CAPP forecasts oil sands development still drives steady Canadian oil production growth to 2030
12 June 2014
Canadian oil production will grow steadily by an annual average of 4% (175,000 barrels per day, mostly from the oil sands) over the period to 2030 as companies continue to develop the oil sands in response to strong demand indications from North American and global energy markets, according to the latest forecast from the Canadian Association of Petroleum Producers (CAPP). However, the new forecast represents a slowing of future oil sands production growth compared to the predictions of last year’s forecast.
|CAPP forecast. Click to enlarge.|
According to CAPP’s 2014 Crude Oil Forecast, Markets and Transportation, total Canadian crude oil production will increase to 6.4 million barrels per day by 2030 from 3.5 million barrels per day in 2013. For comparison, CAPP’s 2013 forecast estimated total production in 2030 at 6.7 million barrels per day, with oil sands production contributing 5.2 million barrels per day, and conventional production at 1.4 million barrels per day.
Over the full forecast period to 2030, the new forecast finds oil sands remain the primary growth driver with production growth to 4.8 million barrels per day, with an average annual growth of 170,000 b/d through to 2030. In 2013, 1.9 million b/d were produced from the oil sands of which 850,000 b/d was from mining and 1.1 million b/d from in situ projects.
Looking ahead to 2030, mining production is forecast to increase to 1.6 million b/d and in situ production is forecast to grow to 3.2 million b/d. Compared to CAPP’s 2013 forecast, this is 87,000 b/d lower for mining and 312,000 b/d lower for in situ.
Some projects were delayed beyond the current forecast period as a result of individual company decisions related to cost competitiveness and capital availability. These impacts are evident near the end of the forecast period.
Conventional oil production in Western Canada, including condensates, remains stable at 1.5 million barrels per day and Eastern Canadian offshore production declines to about 90,000 barrels per day.
Conventional oil production continues to reverse its previous long decline because of the continuing use of horizontal and multi-fracturing drilling techniques. Increased drilling in liquids-rich areas has also reversed a declining production trend for condensates, a light oil often used as diluent in the oil sands. In Eastern Canada, three recent discoveries in the Flemish Pass Basin may lead to increased projections for the region in future CAPP forecasts.
During the early part of the forecast period the 2013 and 2014 forecasts are very similar, with production from current projects and projects under construction being relatively firm. However, the latter part of the forecast is more dependent on new growth projects. While the overall trends in the two forecasts are consistent, the difference between the two forecasts later in the period primarily reflects increasing uncertainty regarding project timing related to cost competitiveness and capital availability. These impacts are more evident in proposed oil sands projects near the end of the forecast period.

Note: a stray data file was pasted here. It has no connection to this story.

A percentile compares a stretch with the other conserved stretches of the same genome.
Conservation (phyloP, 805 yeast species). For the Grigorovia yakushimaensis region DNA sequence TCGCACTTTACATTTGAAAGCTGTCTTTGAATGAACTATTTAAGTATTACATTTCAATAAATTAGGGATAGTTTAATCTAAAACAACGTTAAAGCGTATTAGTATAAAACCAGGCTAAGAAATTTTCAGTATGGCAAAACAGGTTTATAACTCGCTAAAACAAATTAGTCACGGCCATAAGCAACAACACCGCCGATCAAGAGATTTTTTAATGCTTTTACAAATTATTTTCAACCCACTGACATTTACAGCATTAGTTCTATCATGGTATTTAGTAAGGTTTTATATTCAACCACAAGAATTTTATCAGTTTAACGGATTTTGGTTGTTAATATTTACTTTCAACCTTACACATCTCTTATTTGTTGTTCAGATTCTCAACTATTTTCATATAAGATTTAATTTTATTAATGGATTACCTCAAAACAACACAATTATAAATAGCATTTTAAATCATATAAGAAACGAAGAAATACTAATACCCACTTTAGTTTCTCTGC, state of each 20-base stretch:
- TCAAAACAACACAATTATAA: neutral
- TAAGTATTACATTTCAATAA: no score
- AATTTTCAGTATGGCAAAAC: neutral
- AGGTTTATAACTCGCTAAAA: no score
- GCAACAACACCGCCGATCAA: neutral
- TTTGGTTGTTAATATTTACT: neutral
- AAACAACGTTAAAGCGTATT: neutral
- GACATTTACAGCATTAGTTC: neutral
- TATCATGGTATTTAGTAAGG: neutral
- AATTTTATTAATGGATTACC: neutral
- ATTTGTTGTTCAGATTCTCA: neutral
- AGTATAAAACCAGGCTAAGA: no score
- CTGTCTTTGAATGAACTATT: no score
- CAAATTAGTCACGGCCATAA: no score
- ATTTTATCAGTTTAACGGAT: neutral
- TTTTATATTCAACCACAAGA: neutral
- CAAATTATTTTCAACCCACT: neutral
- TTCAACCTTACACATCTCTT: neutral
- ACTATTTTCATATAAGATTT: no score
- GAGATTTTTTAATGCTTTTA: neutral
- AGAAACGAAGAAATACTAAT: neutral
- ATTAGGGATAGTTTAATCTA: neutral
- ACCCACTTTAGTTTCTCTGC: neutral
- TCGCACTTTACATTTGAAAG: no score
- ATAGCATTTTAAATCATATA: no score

As oil production increases, more transportation capacity is required to transport products to new and existing markets. The projected growth in production is dependent on expansion of transportation capacity to a portfolio of market opportunities.
While pipelines remain the primary transportation mode for large crude oil volumes over long periods of time, delay in the regulatory process for Keystone XL has provided the impetus for additional capacity from railways, barges, and tankers in the transportation mix, CAPP noted. With the construction of new loading and unloading facilities, existing rail lines provide flexibility to deliver to multiple destinations.
|Pipeline and refinery map. Click to enlarge.|
CAPP’s annual forecast is developed from oil producer survey data and CAPP analysis of historical trends, expected drilling activity, recent announcements and ongoing discussions with industry stakeholders and government agencies. CAPP does not forecast oil prices.
|Pipelines and proposals. Click to enlarge.||Rail cycle time and cost. Click to enlarge.|
The Canadian Association of Petroleum Producers (CAPP) represents companies, large and small, that explore for, develop and produce natural gas and crude oil throughout Canada. CAPP’s member companies produce about 90% of Canada’s natural gas and crude oil.
Total oïl sands production is only limited by total investment (*) + sales. To increase sales to Asia and EU and Eastern Canada, new high volume Trans-mountain and East-Coast Pipelines have to be built.
(*) with very high reserves, a low production cost of about $33/barrel and very low Royalties, new investments should not to difficult to get. Increased sales may be more of a challenge.
Posted by: HarveyD | 12 June 2014 at 11:12 AM
Where do you get $33 a barrel from Harvey? Everything I've read puts it at more than double that. Remember this is tar sands and not oil reserves, requiring enormous inputs to process.
For all our sakes and for the planet's future I hope these forecasts are wrong. We have to leave this toxic stuff in the ground
Posted by: critta | 12 June 2014 at 05:06 PM